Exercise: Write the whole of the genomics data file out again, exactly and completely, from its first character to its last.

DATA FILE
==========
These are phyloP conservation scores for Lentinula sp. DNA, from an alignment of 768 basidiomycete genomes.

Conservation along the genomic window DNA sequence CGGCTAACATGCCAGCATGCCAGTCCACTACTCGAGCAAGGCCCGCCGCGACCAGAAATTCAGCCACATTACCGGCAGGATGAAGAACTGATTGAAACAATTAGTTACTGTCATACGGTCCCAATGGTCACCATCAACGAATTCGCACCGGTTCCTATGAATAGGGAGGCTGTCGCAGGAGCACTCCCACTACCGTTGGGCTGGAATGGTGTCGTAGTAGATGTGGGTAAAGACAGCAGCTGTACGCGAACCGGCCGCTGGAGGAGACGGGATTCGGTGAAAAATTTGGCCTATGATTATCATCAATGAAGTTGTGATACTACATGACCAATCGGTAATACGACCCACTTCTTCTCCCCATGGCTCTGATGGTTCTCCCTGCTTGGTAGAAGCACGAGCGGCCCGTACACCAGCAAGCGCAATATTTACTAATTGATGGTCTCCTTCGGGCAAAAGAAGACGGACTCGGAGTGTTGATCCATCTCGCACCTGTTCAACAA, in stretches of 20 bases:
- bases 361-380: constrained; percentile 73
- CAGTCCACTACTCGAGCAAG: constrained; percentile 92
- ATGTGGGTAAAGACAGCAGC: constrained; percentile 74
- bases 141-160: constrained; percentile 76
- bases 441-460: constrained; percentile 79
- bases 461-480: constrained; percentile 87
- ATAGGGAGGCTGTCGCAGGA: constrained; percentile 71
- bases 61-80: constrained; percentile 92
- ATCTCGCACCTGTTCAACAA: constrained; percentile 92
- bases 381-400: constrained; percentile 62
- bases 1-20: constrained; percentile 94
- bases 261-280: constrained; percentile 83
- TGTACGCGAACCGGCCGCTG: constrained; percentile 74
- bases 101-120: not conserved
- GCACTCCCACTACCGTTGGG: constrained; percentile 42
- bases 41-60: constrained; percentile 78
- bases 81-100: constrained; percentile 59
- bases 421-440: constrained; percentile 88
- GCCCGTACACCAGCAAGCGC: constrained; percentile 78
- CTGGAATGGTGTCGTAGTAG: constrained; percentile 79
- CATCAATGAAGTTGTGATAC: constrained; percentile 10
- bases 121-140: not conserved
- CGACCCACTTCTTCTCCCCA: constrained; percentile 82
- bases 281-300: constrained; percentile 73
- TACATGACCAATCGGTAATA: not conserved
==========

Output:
These are phyloP conservation scores for Lentinula sp. DNA, from an alignment of 768 basidiomycete genomes.

Conservation along the genomic window DNA sequence CGGCTAACATGCCAGCATGCCAGTCCACTACTCGAGCAAGGCCCGCCGCGACCAGAAATTCAGCCACATTACCGGCAGGATGAAGAACTGATTGAAACAATTAGTTACTGTCATACGGTCCCAATGGTCACCATCAACGAATTCGCACCGGTTCCTATGAATAGGGAGGCTGTCGCAGGAGCACTCCCACTACCGTTGGGCTGGAATGGTGTCGTAGTAGATGTGGGTAAAGACAGCAGCTGTACGCGAACCGGCCGCTGGAGGAGACGGGATTCGGTGAAAAATTTGGCCTATGATTATCATCAATGAAGTTGTGATACTACATGACCAATCGGTAATACGACCCACTTCTTCTCCCCATGGCTCTGATGGTTCTCCCTGCTTGGTAGAAGCACGAGCGGCCCGTACACCAGCAAGCGCAATATTTACTAATTGATGGTCTCCTTCGGGCAAAAGAAGACGGACTCGGAGTGTTGATCCATCTCGCACCTGTTCAACAA, in stretches of 20 bases:
- bases 361-380: constrained; percentile 73
- CAGTCCACTACTCGAGCAAG: constrained; percentile 92
- ATGTGGGTAAAGACAGCAGC: constrained; percentile 74
- bases 141-160: constrained; percentile 76
- bases 441-460: constrained; percentile 79
- bases 461-480: constrained; percentile 87
- ATAGGGAGGCTGTCGCAGGA: constrained; percentile 71
- bases 61-80: constrained; percentile 92
- ATCTCGCACCTGTTCAACAA: constrained; percentile 92
- bases 381-400: constrained; percentile 62
- bases 1-20: constrained; percentile 94
- bases 261-280: constrained; percentile 83
- TGTACGCGAACCGGCCGCTG: constrained; percentile 74
- bases 101-120: not conserved
- GCACTCCCACTACCGTTGGG: constrained; percentile 42
- bases 41-60: constrained; percentile 78
- bases 81-100: constrained; percentile 59
- bases 421-440: constrained; percentile 88
- GCCCGTACACCAGCAAGCGC: constrained; percentile 78
- CTGGAATGGTGTCGTAGTAG: constrained; percentile 79
- CATCAATGAAGTTGTGATAC: constrained; percentile 10
- bases 121-140: not conserved
- CGACCCACTTCTTCTCCCCA: constrained; percentile 82
- bases 281-300: constrained; percentile 73
- TACATGACCAATCGGTAATA: not conserved